A Cold Case Turned Hot

I once had an interesting case that I thought was worth sharing because it gives a good bit of insight into my job as a private investigator. A criminal defense lawyer hired me to help him with a sexual abuse case. These cases can be difficult because a woman may come forward with accusations, but finding evidence to put the defendant in jail for the crime is almost impossible. 

No matter how many people believe that the assailant committed the sexual abuse, there’s a slim chance that the jury will find the defendant guilty based on one plaintiff’s story alone. When I was hired to investigate the matter, the case had gone cold. It had been over two years since any new information could be discovered and the man accused of the abuse had continued to roam the streets. 

Lawyers take sexual abuse seriously because these types of criminals are likely to commit similar crimes again if they aren’t put behind bars. I think sexual abuse is a horrifying crime, so I wanted to solve this case more than ever. What I needed was solid evidence to secure a trial.

Hunting for Clues

The defendant was forty-five and worked at a library. It’s typical for sexual predators to work in places where they think their victims may frequent. The plaintiff was a seventeen-year-old girl, and she had mentioned that she met the man when checking out a book.

Because this man may have met other victims in the same fashion, I asked the library for a list of all the women between the ages of fifteen and eighteen who had checked out books within the last five years. I would reach out to some of these women and try to build a case.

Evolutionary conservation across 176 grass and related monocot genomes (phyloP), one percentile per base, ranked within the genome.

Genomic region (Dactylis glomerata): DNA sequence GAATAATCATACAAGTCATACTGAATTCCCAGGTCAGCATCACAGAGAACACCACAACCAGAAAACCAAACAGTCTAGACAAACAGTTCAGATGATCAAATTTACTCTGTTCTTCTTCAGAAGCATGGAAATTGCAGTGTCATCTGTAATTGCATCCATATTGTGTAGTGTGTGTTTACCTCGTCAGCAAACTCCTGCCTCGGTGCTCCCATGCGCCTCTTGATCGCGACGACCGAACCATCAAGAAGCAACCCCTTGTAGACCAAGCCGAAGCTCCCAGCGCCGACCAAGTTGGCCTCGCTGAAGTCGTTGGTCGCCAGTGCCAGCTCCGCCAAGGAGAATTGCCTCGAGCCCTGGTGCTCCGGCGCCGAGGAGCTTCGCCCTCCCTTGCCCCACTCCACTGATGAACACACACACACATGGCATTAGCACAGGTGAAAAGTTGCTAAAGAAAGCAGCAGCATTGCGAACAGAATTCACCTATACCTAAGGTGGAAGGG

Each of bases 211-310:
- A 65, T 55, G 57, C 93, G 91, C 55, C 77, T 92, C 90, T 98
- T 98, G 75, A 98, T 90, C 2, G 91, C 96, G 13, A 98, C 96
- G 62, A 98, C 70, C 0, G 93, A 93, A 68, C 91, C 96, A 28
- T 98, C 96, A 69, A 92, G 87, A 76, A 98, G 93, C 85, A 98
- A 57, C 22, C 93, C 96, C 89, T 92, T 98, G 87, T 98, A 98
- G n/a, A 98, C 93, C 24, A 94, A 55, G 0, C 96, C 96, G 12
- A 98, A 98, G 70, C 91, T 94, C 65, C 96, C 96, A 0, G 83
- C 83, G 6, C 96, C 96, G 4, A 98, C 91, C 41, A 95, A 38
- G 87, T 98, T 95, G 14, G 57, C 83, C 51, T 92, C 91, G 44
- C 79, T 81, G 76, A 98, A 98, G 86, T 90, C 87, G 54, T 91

The Confessions

After reaching out to about 100 women, there were some who had nothing to say and others who refused to talk to me. Six women, however, agreed to in-depth interviews in which they explained similar situations to our plaintiff. Six women is a significant number! At least seven women were in total were abused by this man and possibly more that I hadn’t discovered. 

None of these women had been brave enough to come forward previously, but now, because they knew others had been abused, they felt safe in their collective confessions.

While most criminal cases need solid DNA evidence to put a defendant behind bars, a sexual abuse case can be won if the jury believes beyond a reasonable doubt that the defendant is guilty. Reasonable doubt becomes harder to find when there are seven victims as opposed to one.

Time and Dedication Paid Off

It took me a lot of time to go through the library’s records, seek out these 100 women, get rejected by most them, and then conduct in-depth interviews on the six that helped solve our case.

This is the work of a private investigator. I have to think through each case and find a route that will lead to conviction. It’s not always an easy job and sometimes my efforts don’t reap results, but when I get to see a predator taken off the streets because of my hard work, it all becomes worth it.